JEFFERSON CITY, Mo. – The Supreme Court of Missouri convened in a special session Wednesday afternoon, April 19 to receive the portrait of its colleague, the late Judge Richard B. Teitelman. Teitelman served as a judge of the Supreme Court of Missouri from March 2002 until his death at age 69 in November 2016 and was the state’s chief justice from July 2011 through June 2013.
In opening the special session to honor Teitelman’s memory, Chief Justice Patricia Breckenridge said, “His vision was clear: To ensure every person had true access to justice and that their voices could be heard. Judge Teitelman had more compassion for others – in fact, for everyone – than anyone I have known.”
Following an invocation from Supreme Court of Missouri Judge George W. Draper III, three individuals who were very special to Teitelman made brief remarks.
His longtime judicial executive assistant, Kathy Blanton, praised his generosity, kindness and friendliness to everyone, including his staff, whom he dubbed “the Teitelman team.” “He always had a minute to say hello to anyone he saw … the chief justice, another judge, an attorney or the rest of us,” Blanton said. “I cannot think of a kinder or more generous human being. He liked to say the quote, ‘It’s nice to be important, but more important to be nice.’”
Teitelman’s permanent law clerk, Eric Peterson – noting he spent nearly a third of his life working for Teitelman – said, “While Judge Teitelman’s writing was economical, his kindness and generosity were boundless. He could be demanding, but he was always forgiving. He empathized with the less fortunate. He loved his friends and his family, and he respected those with whom he disagreed. He truly was a genuinely decent man. Your presence here today confirms that his was a life well-lived among dear friends.”
In describing his dear friend, St. Louis attorney Maurice Graham said Teitelman was guided throughout his life by a two-word lesson: “I can.” There were many “important characteristics that set our good friend – this special person, Judge Rick – apart,” Graham said. “The first that comes to mind was his tremendously big heart and his ability to see the good in people, to see the good in life and to search out and see lives that needed a caring or helping hand. He simply was, in the eyes of all of us here today, a very special man. And so as we gather this afternoon to hang a portrait to honor Judge Teitelman, our good friend … though with us no longer, wonderful memories remain and shall never end. … He did well in his life’s mission.”
Graham closed his remarks with a Hebrew proverb, capturing a thought for all to take with them: “Say not in grief, he is no more. Say in thankfulness, he was.”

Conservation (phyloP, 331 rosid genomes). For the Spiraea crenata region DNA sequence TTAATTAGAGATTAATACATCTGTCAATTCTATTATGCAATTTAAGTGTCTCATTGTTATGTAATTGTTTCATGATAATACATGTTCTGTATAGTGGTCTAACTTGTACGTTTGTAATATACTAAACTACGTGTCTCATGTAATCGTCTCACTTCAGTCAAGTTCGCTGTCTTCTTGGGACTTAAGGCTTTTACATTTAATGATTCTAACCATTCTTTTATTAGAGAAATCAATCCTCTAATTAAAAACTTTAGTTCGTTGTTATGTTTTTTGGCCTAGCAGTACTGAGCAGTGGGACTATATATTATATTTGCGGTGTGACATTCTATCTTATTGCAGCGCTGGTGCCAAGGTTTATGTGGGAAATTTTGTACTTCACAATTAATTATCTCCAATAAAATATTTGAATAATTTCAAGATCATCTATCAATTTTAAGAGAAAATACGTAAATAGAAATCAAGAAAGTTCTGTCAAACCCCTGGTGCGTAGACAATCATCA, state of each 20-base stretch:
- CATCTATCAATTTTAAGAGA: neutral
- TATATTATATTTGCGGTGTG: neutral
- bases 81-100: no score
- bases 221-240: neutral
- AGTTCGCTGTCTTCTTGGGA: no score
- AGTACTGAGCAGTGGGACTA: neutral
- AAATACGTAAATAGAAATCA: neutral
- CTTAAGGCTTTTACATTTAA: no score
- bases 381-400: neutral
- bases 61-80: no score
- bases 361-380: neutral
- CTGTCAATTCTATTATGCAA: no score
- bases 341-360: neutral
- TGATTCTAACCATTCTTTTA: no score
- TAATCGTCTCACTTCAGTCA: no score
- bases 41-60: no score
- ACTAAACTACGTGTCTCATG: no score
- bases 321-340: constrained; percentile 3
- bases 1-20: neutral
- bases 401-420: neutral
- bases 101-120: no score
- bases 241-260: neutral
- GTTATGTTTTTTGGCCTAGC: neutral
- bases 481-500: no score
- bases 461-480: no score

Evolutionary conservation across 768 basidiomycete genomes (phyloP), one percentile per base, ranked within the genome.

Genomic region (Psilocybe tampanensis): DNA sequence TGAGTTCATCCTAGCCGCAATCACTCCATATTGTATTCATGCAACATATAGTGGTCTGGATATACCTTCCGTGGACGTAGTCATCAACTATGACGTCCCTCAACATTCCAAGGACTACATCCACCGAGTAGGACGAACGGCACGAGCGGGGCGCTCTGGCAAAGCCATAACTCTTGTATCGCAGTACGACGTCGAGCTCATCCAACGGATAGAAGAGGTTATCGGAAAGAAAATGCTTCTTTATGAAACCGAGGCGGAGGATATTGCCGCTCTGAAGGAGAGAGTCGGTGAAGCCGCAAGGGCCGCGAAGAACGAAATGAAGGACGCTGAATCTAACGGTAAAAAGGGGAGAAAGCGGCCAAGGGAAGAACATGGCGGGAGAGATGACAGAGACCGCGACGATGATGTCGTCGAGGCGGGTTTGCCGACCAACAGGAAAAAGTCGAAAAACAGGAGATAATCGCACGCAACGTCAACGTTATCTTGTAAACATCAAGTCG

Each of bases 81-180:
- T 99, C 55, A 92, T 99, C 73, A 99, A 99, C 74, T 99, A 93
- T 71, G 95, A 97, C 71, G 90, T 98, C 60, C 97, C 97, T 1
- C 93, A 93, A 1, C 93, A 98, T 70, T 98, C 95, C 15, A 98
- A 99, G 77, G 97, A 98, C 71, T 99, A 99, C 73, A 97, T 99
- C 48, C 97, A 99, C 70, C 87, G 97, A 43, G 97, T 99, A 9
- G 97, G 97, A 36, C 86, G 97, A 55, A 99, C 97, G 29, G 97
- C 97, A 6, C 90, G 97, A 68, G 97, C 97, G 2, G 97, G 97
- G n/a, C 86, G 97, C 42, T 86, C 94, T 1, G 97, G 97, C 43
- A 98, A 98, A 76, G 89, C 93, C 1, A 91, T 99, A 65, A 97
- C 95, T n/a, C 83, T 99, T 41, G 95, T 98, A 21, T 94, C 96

Teitelman’s portrait was presented to the Court by The Missouri Bar Foundation. Foundation President Suzanne B. Bradley, a St. Joseph attorney, said in making the presentation, “Judge Teitelman always considered a stranger to be just a friend not yet met. His congeniality, his concern for others, and his ability to find a kind word for anyone who he encountered are qualities so well known. … His most intense passion was for the law – and by extension – the people, the institutions and the traditions that make up the legal system of our state. His legacy to our system will forever be marked by his determination to make sure that justice was never denied to anyone, regardless of income or regardless of circumstances.”
Nearly 100 friends, colleagues and special guests attended the portrait presentation, which took place in the en banc courtroom of the Supreme Court Building in Jefferson City. The Court has hung Teitelman’s portrait on the second floor immediately outside that courtroom’s main door, so he can continue to greet visitors each day.
Born September 25, 1947, in Philadelphia, Teitelman received his bachelor’s degree in mathematics in 1969 from the University of Pennsylvania and his law degree in 1973 from the Washington University School of Law in St. Louis. He ran his own solo law practice until joining Legal Services of Eastern Missouri in 1975, working his way up through that organization’s leadership and serving almost two decades as its executive director and general counsel. He served as a judge of the Missouri Court of Appeals, Eastern District, from January 1998 through February 2002. Teitelman was Missouri’s first Jewish and first legally blind Supreme Court judge.
(listen to the audio of the ceremony)
Contact: Beth S. Riggert
Supreme Court of Missouri